Exemplary gate drive circuitry is described in "Performance of Low Loss Synchronous Rectifiers in a Series-Parallel Resonant DC--DC Converter", by R. A. Fisher et al., IEEE Applied Power Electronics Conference, 1989, pp. 240-248. In particular, such gate drive circuitry generally comprises a pair of window comparators for converting the secondary winding voltage that is sensed by the auxiliary sense windings into drive control pulses. Gate drive logic circuitry uses these pulses to generate two synchronous rectifier gate drive signals, the rising and falling edges of which are determined by the trip points of the window comparators as set by potentiometers. The comparator output signals are level-shifted to drive buffer stages that supply output current drivers. The gate drive signals are ideally generated to be 180° out-of-phase and synchronous with the zero-voltage crossings of the drain-source voltage of the synchronous rectifiers. Disadvantageously, however, with such complex gate drive circuitry, some error in switching the rectifiers at the zero-voltage crossings generally occurs, thus resulting in switching losses. Moreover, such complex gate drive circuitry requires space and consumes energy in delivering power to the gate drive circuit and in discharging the input capacitances and requires an auxiliary dc power supply.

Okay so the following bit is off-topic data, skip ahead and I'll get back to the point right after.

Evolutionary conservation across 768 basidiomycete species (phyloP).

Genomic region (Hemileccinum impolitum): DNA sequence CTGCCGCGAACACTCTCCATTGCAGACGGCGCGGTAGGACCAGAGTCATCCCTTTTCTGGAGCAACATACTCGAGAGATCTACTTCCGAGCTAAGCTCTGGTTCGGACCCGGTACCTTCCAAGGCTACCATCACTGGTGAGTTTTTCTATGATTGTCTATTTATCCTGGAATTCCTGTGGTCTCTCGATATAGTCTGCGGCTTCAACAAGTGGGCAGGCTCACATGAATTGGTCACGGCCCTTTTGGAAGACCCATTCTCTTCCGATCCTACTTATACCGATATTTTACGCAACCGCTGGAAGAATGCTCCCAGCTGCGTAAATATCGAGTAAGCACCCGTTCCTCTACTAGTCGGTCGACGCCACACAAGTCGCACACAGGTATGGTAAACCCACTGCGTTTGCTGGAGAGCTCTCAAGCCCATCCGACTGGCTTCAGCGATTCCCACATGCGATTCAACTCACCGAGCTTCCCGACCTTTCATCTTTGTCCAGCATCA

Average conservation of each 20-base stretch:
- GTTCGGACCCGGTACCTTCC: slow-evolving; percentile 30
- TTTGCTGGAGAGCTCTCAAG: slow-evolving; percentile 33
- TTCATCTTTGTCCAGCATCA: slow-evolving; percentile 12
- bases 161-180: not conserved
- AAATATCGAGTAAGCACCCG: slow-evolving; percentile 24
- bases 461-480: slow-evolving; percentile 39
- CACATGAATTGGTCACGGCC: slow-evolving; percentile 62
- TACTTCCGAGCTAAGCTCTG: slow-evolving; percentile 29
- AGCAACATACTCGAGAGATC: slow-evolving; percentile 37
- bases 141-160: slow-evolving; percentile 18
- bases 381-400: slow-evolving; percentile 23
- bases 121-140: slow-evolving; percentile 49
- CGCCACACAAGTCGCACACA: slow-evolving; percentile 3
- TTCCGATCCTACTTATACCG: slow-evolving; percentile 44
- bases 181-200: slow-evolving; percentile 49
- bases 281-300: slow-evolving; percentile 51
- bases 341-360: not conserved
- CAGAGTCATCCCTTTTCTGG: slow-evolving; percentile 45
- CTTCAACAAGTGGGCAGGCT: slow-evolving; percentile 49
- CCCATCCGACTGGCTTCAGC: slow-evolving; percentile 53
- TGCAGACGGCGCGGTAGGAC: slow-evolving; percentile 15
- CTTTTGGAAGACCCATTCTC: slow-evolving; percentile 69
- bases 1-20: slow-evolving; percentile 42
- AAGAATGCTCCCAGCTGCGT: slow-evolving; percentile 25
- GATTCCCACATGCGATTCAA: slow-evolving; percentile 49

FIG. 2 illustrates a parallel resonant converter employing auxiliary sense windings 18' and 20' coupled between the gates of synchronous rectifiers SR1 and SR2, respectively, and the secondary side ground according to the present invention. No additional gate drive circuitry is required. In operation, the close proximity of auxiliary sense windings 18' and 20' to secondary windings 12' and 14' results in substantially identical secondary and gate drive voltages. Moreover, since the secondary transformer voltage in a parallel resonant converter is substantially sinusoidal, the gate drive voltage applied to the synchronous rectifiers is substantially sinusoidal. Hence, substantially at the zero-voltage crossings of the secondary windings, the synchronous rectifiers are gated on or off in a substantially lossless manner. Practically, the synchronous rectifiers are gated on shortly after the zero-voltage crossings, i.e., at the threshold voltage of the devices. In the interim, the body diodes of the synchronous rectifiers conduct. Advantageously, the energy stored in each gate capacitance Ciss is resonantly transferred to resonant inductor Lr as the gate capacitances Ciss discharge. Therefore, resonant operation is virtually lossless.
Auxiliary sense windings 18' and 20' reflect the input parasitic capacitances Ciss to the primary and secondary sides of transformer To. The input parasitic capacitances Ciss thus advantageously operate with resonant capacitor Cr to resonate with resonant inductor Lr. The required size of resonant capacitor Cr is thus reduced, thereby reducing the size of the converter.